Ebola Outbreak in Africa

For this week’s post i chose to talk about the Ebola Virus because this is something that is currently affect people around the world, mainly in Africa.  There has been an Ebola outbreak before but this current outbreak is more serious due to the death rate and how fast it’s spreading. Ebola would be considered a glob health problem because it is affecting people from all around the world and is very detrimental. A little background information on this virus is that it is an infectious and generally fatal disease marked by fever and severe internal bleeding, spread through contact with infected body fluids by a filoviru. Ebola’s death rate is up to 90 percent of people. Not only does it affect and kill humans, but is also found in primates, including monkeys, chimpanzees, and gorillas. The way that this virus is spread is through bodily fluids and mainly the infected person’s blood.  The symptoms of Ebola are the onset of a sudden high fever,intense weakness, muscle pain, headache, sore throat, vomiting, diarrhea, rash, impaired kidney and liver function and internal and external bleeding. Some of these symptoms are actually similar to flu-like symptoms. According to this shot clip I found online “North Texas Hospitals On Alert Over Ebola Outbreak”, while treating patients with Ebola, they were isolated from other people, and anyone who came in the hospital for any reason had to be screened to see if they had a touch of the virus.  Some people only had the flu but were still isolated due to similar symptoms. The origins are the people in parts of Africa who feast off of dead animals such as fruit bats that are contaminated. The social factors that facilitate this would be the fact that the virus is seen more in areas of a]Africa that are poorer and those are usually the people who feast off of raw or dead animals who are contaminated.  In this weeks article about Ebola, anthropologist, Barry Hewlett joined to take part in treating patients in Uganda that were ill with Ebola. Hewlett also talked about how bodies had to be cremated secretly to stop the spread to virus because if family members knew they had died they would try to keep them for ceremonies.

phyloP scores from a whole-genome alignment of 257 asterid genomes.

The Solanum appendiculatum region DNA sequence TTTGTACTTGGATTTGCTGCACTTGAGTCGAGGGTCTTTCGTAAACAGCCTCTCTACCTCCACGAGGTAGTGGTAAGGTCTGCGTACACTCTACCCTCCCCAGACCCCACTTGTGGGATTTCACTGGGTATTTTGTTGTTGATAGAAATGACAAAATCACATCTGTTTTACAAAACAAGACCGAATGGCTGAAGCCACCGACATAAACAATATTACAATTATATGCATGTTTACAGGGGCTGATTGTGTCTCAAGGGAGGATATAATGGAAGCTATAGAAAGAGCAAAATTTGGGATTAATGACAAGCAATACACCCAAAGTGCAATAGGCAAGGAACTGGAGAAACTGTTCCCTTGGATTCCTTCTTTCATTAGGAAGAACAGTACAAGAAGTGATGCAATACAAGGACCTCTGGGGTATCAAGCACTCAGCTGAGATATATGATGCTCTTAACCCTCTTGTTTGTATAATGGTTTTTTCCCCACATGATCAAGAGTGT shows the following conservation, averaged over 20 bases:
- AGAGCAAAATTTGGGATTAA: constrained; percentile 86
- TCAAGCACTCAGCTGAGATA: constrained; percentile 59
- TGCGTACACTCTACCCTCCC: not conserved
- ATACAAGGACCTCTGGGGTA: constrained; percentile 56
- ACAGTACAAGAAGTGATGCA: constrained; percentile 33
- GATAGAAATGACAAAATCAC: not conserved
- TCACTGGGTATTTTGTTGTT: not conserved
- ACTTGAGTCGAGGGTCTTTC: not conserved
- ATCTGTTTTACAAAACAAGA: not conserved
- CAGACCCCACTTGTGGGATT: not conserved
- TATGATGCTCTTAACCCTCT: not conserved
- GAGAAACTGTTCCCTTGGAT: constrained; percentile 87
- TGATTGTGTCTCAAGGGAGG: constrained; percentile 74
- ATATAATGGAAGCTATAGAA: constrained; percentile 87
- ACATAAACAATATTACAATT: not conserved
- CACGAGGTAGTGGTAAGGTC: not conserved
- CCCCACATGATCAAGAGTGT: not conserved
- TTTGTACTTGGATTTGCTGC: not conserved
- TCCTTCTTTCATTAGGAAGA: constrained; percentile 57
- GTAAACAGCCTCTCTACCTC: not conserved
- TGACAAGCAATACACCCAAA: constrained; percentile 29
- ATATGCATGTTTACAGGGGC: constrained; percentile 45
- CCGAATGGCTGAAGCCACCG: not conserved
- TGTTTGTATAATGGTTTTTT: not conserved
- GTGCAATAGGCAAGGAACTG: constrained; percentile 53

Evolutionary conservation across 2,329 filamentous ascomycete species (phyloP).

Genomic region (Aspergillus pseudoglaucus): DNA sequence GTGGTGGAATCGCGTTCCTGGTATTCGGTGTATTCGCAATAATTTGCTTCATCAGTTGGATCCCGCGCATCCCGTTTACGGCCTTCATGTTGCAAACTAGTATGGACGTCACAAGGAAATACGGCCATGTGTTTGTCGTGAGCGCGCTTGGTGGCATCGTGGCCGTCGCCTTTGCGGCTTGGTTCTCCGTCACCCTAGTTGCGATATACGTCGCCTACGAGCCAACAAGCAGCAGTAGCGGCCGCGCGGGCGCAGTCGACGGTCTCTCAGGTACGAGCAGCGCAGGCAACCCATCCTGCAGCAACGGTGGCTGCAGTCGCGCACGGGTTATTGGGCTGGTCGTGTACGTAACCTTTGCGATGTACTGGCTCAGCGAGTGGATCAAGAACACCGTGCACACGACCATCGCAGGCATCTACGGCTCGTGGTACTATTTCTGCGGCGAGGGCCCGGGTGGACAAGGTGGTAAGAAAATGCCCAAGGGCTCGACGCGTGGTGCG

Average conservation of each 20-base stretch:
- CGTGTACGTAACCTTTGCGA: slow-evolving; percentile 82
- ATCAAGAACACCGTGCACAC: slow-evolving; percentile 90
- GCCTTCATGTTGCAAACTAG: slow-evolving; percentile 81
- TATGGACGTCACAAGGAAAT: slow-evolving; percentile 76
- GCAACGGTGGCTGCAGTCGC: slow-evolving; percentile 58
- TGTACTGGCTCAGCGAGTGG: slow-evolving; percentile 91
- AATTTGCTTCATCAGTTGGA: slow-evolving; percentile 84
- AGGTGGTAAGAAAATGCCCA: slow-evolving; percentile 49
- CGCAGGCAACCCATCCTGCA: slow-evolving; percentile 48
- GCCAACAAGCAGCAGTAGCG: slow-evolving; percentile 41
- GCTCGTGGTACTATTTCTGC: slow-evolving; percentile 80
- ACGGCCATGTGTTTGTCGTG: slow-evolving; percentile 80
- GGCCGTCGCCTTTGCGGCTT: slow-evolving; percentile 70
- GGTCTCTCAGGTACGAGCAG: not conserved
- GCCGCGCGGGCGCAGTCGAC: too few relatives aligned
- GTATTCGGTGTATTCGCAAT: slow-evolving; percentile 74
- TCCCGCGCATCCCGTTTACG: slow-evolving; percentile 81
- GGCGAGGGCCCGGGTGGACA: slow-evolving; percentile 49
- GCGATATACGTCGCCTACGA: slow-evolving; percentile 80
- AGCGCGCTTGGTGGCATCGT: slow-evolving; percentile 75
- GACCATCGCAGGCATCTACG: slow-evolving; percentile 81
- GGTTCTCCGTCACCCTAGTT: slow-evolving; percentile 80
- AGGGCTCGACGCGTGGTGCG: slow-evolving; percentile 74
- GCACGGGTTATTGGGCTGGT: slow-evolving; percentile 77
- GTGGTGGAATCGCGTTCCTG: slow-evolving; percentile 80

Sources

http://dfw.cbslocal.com/2014/08/04/north-texas-hospitals-on-alert-over-ebola-outbreak/

http://www.npr.org/blogs/health/2014/04/02/298369305/why-anthropologists-join-an-ebola-outbreak-team?utm_campaign=storyshare&utm_source=share&utm_medium=twitter

This Post Has 5 Comments

  1. Sarah Newman says:

    Hello!